2. Use those same bylaws to regulate private mooring buoys and the associated boats and also provide shore services such as garbage services, access to a small boat tie-up area and a sewage pump-out facility.

  3. Enter into a licence of occupation with the Province for the affected areas, charge fees for private mooring buoys and the associated boats, regulate them and provide shore services.


One of our ASK Salt Spring participants, Local Commissioner Brian, attended this meeting along with Electoral Director, Gary. Brian has offered the following summary and opinions of this recent meeting, noting that the opinions are his and his alone:


There was significant discussion of how the withdrawal of the federal government and the Province’s unwillingness to become actively involved with the issue has placed local governments in a challenging position. Participants also appeared to agree that any and all solutions are complex and multi-jurisdictional.


Participants acknowledged that meaningful action for Salt Spring Island and the Southern Gulf Islands Electoral Area would almost certainly require cooperation between the CRD and the Islands Trust, as the former delivers services while the latter administers zoning and land use bylaws.

There also appeared to be general agreement that the proliferation of private mooring buoys and boats across the region is a growing problem and that collaboration and cooperation among local governments across the region is important.


There was no consensus that any of the three presented options was a viable solution. Of the three, an outright prohibition was generally viewed as drastic and unrealistic, while the option of entering into a licence of occupation and regulating with fees was characterised as overly ambitious. There was some sentiment that option #2 (local government regulation without entering into a licence of occupation) might be viable. Lobbying for greater involvement by the provincial and/or federal governments was viewed as important.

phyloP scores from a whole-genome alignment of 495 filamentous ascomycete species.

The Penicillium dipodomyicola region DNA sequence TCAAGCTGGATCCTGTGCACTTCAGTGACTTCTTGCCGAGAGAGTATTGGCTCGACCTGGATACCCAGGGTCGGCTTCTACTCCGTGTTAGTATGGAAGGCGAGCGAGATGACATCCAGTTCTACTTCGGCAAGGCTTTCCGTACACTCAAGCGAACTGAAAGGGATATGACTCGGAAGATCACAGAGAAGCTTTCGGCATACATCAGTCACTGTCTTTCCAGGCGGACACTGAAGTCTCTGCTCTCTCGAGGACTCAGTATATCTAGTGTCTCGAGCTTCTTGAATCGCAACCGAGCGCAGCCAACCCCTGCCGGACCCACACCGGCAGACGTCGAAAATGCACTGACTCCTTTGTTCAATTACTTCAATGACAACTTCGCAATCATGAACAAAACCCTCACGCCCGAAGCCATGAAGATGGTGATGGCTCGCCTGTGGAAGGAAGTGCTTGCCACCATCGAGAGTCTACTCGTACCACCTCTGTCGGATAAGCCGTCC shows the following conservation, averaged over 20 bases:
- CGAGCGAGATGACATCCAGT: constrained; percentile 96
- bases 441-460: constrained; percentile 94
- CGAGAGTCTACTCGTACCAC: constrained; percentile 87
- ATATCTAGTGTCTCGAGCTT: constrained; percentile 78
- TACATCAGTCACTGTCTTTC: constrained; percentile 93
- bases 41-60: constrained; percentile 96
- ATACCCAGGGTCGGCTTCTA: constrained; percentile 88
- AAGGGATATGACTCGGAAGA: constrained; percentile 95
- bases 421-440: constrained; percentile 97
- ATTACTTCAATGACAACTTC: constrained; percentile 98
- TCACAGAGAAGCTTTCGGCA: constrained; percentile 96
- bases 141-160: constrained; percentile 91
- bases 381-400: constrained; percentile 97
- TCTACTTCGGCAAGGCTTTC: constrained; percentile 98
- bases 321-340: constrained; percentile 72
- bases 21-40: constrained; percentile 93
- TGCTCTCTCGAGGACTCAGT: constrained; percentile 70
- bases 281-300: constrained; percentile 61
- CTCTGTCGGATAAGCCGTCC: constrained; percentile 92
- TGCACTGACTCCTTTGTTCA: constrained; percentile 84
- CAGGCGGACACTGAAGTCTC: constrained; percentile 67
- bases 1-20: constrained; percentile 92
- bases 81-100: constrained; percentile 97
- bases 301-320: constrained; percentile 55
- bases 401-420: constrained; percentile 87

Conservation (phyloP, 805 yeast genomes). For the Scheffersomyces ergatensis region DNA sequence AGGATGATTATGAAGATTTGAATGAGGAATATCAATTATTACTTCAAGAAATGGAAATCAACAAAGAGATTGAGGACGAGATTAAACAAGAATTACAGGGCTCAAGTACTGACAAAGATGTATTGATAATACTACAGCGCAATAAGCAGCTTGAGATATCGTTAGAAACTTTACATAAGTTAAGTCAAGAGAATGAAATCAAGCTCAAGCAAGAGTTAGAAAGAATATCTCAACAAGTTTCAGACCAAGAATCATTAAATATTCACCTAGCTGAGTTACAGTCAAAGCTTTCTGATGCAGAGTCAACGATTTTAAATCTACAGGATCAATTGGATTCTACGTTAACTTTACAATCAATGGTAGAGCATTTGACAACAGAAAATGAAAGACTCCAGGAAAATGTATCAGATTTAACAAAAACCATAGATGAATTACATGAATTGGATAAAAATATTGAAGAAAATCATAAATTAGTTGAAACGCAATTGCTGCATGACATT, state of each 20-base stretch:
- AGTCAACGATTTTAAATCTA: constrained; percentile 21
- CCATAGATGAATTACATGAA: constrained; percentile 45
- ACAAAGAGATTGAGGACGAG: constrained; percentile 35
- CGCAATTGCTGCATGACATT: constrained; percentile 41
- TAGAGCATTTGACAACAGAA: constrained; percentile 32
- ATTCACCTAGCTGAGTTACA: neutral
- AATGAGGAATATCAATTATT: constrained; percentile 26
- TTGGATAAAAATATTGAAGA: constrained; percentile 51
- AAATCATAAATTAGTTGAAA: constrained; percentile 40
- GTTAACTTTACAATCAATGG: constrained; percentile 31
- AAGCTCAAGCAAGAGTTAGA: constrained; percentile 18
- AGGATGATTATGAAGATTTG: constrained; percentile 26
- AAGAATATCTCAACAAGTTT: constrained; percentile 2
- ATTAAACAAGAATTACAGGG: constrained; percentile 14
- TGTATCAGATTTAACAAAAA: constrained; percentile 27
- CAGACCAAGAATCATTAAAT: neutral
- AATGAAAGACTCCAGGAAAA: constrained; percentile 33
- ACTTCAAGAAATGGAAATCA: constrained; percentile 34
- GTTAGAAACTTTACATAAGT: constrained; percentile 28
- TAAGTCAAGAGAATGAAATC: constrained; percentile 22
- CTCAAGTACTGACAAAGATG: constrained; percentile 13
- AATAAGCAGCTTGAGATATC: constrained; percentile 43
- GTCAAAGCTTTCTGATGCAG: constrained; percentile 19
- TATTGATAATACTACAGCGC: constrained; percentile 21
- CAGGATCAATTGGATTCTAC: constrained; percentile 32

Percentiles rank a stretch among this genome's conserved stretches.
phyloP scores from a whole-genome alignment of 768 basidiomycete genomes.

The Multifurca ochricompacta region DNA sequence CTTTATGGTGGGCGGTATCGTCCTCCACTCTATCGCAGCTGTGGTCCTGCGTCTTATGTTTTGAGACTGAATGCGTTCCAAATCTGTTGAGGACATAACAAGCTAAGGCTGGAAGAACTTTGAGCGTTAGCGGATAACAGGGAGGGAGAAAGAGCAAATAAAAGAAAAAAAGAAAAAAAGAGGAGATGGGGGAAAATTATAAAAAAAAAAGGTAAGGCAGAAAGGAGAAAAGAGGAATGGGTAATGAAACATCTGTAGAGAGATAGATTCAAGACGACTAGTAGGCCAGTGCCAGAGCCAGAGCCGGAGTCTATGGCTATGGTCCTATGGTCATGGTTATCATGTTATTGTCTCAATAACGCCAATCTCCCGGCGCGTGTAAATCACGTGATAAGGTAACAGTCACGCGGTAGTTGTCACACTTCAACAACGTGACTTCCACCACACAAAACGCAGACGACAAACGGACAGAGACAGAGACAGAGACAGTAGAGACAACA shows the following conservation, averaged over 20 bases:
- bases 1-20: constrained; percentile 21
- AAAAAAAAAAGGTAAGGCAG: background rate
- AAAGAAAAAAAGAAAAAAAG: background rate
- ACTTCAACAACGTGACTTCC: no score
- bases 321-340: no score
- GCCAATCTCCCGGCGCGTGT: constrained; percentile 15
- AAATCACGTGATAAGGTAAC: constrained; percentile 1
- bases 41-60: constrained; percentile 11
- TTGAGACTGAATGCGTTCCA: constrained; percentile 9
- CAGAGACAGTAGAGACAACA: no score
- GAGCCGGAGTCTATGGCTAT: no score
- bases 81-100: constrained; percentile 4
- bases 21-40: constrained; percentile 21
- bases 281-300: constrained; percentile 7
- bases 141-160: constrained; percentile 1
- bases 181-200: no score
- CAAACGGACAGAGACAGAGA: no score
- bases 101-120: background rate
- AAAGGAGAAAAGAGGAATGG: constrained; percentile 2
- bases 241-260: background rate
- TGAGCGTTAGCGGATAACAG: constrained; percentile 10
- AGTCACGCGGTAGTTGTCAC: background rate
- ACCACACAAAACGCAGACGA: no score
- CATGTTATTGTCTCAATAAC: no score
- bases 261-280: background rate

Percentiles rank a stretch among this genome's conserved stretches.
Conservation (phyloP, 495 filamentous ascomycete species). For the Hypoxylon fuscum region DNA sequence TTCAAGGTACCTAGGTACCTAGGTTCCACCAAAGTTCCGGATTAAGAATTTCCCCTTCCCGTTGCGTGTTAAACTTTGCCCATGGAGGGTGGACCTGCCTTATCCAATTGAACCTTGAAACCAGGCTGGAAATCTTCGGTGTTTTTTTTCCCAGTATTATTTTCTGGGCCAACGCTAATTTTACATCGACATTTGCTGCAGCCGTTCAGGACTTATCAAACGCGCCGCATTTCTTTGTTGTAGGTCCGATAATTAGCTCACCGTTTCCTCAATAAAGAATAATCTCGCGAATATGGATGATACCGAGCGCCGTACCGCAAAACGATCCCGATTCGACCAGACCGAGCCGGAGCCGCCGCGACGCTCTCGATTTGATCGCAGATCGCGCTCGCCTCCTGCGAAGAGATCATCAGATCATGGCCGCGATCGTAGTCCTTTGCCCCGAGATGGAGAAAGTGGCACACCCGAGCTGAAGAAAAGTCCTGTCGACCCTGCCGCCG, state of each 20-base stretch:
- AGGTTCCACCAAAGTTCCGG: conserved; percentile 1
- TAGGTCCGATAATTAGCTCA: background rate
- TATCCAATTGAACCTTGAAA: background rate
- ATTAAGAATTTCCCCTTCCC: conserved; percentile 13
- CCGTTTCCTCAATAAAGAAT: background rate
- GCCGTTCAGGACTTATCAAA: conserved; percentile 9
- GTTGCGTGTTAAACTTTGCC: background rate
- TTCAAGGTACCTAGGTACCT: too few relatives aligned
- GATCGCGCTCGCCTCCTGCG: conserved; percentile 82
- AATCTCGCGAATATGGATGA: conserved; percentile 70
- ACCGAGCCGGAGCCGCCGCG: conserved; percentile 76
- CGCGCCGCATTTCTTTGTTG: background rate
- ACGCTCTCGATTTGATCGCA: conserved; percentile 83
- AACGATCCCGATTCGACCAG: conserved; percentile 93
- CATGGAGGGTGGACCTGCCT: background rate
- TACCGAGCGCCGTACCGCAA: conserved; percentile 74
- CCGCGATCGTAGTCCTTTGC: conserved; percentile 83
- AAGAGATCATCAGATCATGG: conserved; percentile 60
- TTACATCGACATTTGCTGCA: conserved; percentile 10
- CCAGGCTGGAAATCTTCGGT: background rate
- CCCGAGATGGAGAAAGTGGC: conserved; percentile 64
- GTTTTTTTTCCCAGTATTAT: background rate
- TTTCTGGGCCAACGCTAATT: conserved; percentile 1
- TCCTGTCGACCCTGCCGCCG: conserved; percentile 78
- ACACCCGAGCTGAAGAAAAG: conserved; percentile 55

Before we switched to another topic, it was noted that it was critical that our liveaboard community be included in the conversation to determine if local intervention is required. Also, the LCC, with authority over the Small Harbour Facilities Service, and Islands Trust, with its land use authority, must begin conversations. (Islands Trustees and staff will be ASK Salt Spring guests May 24, and it is expected that our new Harbourmaster will join us the week before, May 17, so this conversation may continue here as well.)


A participant asked Adam what role culture would play in his upcoming campaign. Adam spoke about BC’s multicultural society, a complex mosaic of identities. The story we tell ourselves about who we are requires us to weave together our multicultural richness into a coherent whole. Unfortunately, Adam sees the political sphere pulling us apart rather than binding us together, exploiting differences for short term political gain.


Who do we think we are? Adam remembered a time when Canadians were viewed  as the friendly peacekeepers that the international community wanted at the peace table. No longer true, in his opinion, Adam longs for the day when Canadians are called in to mediate tense international situations and when our experienced foreign service is called upon for solution-seeking. Instead, our nation and province seems uninterested in playing that larger world role, focused more upon doing what it takes to win elections than govern.